With temperatures reaching record highs this summer, it's hard to imagine cold weather just around the corner. According to early forecasts, however, an equally memorable winter is coming. Whether you are a renter or an owner, taking appropriate steps now to prepare your home can keep you warmer during the winter months and can significantly reduce your utility costs.
"Weatherizing your home is an important strategy, saving money by saving energy," says Lindsey Geisler of the Department of Energy. "On average, 15 percent of income goes to utilities for low-income families, so weatherization can really free up those funds for other important things."
Currently, more than 40 million households are eligible for the DOE-sponsored Weatherization Assistance Program, which helps low-income families with making home upgrades that can reduce annual energy bills by an average of $437. "It's never too soon to make adjustments as you can afford them," says Geisler. Regardless of income levels, any home can save through tax breaks and other incentives by visiting Dsireusa.org, seeking out Energy Star appliances, or scrolling through Energy.gov/savings to find state-specific savings.
According to the DOE, space heating accounts for nearly 50 percent of energy use in a home as heat escapes rapidly through window and door leaks. Easily combat such leaks with quality caulking or a sealant. Try DAP 3.0 Window, Door, Trim & Siding, a low-odor, 100 percent waterproof sealant with a lifetime guarantee.
Thin-paned windows can be the bane of a renter's existence, and plastic, insulating sheets--though effective and readily available at any hardware store--can be a hassle. Go the easy route and boost visual appeal in your home with thermal curtains or blinds.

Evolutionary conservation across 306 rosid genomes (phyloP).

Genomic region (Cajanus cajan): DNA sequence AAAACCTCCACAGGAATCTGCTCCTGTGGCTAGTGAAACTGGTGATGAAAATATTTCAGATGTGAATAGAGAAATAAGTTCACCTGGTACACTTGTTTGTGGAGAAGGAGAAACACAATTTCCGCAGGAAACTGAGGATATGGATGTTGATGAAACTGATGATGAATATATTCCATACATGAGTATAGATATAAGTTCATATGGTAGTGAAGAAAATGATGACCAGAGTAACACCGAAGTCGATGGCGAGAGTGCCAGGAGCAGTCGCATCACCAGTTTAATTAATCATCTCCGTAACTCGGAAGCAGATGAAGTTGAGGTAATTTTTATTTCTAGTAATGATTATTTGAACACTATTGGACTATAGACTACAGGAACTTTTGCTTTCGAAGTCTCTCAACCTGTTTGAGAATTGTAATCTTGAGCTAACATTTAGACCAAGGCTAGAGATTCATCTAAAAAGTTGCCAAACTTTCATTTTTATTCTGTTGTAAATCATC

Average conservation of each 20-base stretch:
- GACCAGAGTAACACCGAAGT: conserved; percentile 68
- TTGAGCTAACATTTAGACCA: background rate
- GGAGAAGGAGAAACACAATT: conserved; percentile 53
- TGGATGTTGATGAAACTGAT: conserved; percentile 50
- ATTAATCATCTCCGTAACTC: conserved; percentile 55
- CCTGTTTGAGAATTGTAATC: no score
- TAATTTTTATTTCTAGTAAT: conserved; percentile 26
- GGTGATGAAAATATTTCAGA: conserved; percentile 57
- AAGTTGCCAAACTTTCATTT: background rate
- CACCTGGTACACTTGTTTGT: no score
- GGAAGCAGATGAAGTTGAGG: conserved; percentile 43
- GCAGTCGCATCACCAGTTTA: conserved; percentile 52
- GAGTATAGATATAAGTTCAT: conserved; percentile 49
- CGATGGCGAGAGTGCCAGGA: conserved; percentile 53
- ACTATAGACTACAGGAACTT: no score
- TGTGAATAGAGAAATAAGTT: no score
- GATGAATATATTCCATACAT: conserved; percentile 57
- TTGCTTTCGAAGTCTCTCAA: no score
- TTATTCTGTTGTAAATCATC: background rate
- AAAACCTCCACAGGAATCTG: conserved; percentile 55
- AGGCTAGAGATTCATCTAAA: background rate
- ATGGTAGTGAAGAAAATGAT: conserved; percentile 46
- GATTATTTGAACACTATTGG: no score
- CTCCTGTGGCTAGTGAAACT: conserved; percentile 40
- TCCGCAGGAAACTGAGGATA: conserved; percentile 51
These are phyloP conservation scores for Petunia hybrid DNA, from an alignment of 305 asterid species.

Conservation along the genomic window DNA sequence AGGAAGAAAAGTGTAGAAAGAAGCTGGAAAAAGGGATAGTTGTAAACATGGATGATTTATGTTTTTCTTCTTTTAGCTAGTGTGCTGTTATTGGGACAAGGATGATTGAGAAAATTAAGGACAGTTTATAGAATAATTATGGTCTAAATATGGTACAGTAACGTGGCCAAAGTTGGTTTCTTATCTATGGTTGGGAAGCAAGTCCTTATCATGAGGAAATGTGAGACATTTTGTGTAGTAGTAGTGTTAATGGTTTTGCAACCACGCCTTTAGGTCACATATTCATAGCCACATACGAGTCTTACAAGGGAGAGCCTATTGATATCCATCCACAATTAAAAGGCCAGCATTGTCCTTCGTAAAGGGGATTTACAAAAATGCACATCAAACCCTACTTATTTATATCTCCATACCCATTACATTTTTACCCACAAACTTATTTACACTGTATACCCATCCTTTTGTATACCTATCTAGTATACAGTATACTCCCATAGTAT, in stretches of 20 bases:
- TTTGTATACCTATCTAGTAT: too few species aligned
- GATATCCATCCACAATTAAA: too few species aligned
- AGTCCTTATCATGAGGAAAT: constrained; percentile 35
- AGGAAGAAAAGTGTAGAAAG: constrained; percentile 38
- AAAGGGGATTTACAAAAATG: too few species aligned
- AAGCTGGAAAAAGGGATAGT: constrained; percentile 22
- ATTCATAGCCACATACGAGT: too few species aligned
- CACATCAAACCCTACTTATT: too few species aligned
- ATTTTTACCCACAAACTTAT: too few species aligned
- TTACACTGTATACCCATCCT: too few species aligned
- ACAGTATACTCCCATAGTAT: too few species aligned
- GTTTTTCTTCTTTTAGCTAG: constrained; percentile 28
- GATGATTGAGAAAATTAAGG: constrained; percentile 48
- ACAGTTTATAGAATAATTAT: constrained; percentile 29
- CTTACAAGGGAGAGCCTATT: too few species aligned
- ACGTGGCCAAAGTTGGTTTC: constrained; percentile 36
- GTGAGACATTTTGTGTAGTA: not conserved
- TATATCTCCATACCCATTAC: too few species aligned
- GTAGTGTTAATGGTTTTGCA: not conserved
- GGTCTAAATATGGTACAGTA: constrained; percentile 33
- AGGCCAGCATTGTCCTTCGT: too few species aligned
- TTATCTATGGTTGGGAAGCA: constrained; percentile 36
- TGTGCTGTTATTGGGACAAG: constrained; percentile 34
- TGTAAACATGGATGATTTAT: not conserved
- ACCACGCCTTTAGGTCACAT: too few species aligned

R-Value and solar heat gain are factors used to calculate how a shade can reduce your heating and cooling costs, explains Tara Gudger of Lowe's. Consider both when choosing a cellular shade for your home. "Bali's ⅜" double cell shades are the most energy efficient window treatment in the industry. The Bali Midnight ⅜" Double Cell is the highest R-Value with 4.76 and represents a 56 percent reduction of heat transfer," Gudger says. Lowe's offers additional tips on its website for creating an energy-efficient home.
Another simple way renters can save? Add a door sweep. The front door threshold to a rental property often takes a beating, preventing a proper seal, Gudger warns. "A door sweep installs on the interior of the door and provides a seal against the threshold when the door is closed."
Leaks in air ducts can significantly contribute to higher utility bills, according to the DOE, so homeowners should ensure they have solid insulation in attics, basements and crawl spaces. Most insulation repairs or replacements should be left to professionals, but if you try your hand at minor repairs, seal leaks with tape that has the UL logo--duct tape is not recommended.
The added bonus for prepping your home for winter is that these weatherization strategies will help keep your home cool next summer, too.